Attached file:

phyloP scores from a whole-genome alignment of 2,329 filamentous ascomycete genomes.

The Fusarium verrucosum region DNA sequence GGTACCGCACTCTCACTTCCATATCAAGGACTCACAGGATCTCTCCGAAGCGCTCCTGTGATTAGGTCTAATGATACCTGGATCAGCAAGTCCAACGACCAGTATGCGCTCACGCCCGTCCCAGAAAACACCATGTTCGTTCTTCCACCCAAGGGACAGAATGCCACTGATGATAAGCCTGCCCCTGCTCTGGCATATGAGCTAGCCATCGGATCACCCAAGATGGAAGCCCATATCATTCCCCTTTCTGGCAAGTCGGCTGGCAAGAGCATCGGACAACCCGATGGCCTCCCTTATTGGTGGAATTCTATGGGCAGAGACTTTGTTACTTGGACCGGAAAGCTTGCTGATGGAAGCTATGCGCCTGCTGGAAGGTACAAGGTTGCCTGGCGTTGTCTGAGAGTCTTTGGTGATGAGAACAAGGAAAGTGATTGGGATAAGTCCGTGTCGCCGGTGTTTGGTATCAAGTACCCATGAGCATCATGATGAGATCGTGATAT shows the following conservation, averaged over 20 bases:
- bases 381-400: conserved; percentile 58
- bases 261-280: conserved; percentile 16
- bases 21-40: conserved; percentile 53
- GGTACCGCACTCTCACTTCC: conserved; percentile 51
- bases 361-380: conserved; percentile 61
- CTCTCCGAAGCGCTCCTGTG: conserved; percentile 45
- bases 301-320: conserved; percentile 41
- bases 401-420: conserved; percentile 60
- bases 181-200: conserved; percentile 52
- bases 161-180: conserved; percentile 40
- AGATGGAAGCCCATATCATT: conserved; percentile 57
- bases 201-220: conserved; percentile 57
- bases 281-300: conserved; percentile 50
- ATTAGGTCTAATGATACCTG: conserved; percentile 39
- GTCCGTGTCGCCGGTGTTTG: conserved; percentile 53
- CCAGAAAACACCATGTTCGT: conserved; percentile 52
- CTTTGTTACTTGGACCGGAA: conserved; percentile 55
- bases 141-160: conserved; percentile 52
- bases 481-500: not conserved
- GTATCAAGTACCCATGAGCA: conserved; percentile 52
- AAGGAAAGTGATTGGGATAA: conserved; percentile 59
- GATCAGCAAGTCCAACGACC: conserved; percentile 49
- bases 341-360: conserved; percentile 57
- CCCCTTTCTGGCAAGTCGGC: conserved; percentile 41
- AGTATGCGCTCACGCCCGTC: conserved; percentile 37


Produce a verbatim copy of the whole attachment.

phyloP scores from a whole-genome alignment of 2,329 filamentous ascomycete genomes.

The Fusarium verrucosum region DNA sequence GGTACCGCACTCTCACTTCCATATCAAGGACTCACAGGATCTCTCCGAAGCGCTCCTGTGATTAGGTCTAATGATACCTGGATCAGCAAGTCCAACGACCAGTATGCGCTCACGCCCGTCCCAGAAAACACCATGTTCGTTCTTCCACCCAAGGGACAGAATGCCACTGATGATAAGCCTGCCCCTGCTCTGGCATATGAGCTAGCCATCGGATCACCCAAGATGGAAGCCCATATCATTCCCCTTTCTGGCAAGTCGGCTGGCAAGAGCATCGGACAACCCGATGGCCTCCCTTATTGGTGGAATTCTATGGGCAGAGACTTTGTTACTTGGACCGGAAAGCTTGCTGATGGAAGCTATGCGCCTGCTGGAAGGTACAAGGTTGCCTGGCGTTGTCTGAGAGTCTTTGGTGATGAGAACAAGGAAAGTGATTGGGATAAGTCCGTGTCGCCGGTGTTTGGTATCAAGTACCCATGAGCATCATGATGAGATCGTGATAT shows the following conservation, averaged over 20 bases:
- bases 381-400: conserved; percentile 58
- bases 261-280: conserved; percentile 16
- bases 21-40: conserved; percentile 53
- GGTACCGCACTCTCACTTCC: conserved; percentile 51
- bases 361-380: conserved; percentile 61
- CTCTCCGAAGCGCTCCTGTG: conserved; percentile 45
- bases 301-320: conserved; percentile 41
- bases 401-420: conserved; percentile 60
- bases 181-200: conserved; percentile 52
- bases 161-180: conserved; percentile 40
- AGATGGAAGCCCATATCATT: conserved; percentile 57
- bases 201-220: conserved; percentile 57
- bases 281-300: conserved; percentile 50
- ATTAGGTCTAATGATACCTG: conserved; percentile 39
- GTCCGTGTCGCCGGTGTTTG: conserved; percentile 53
- CCAGAAAACACCATGTTCGT: conserved; percentile 52
- CTTTGTTACTTGGACCGGAA: conserved; percentile 55
- bases 141-160: conserved; percentile 52
- bases 481-500: not conserved
- GTATCAAGTACCCATGAGCA: conserved; percentile 52
- AAGGAAAGTGATTGGGATAA: conserved; percentile 59
- GATCAGCAAGTCCAACGACC: conserved; percentile 49
- bases 341-360: conserved; percentile 57
- CCCCTTTCTGGCAAGTCGGC: conserved; percentile 41
- AGTATGCGCTCACGCCCGTC: conserved; percentile 37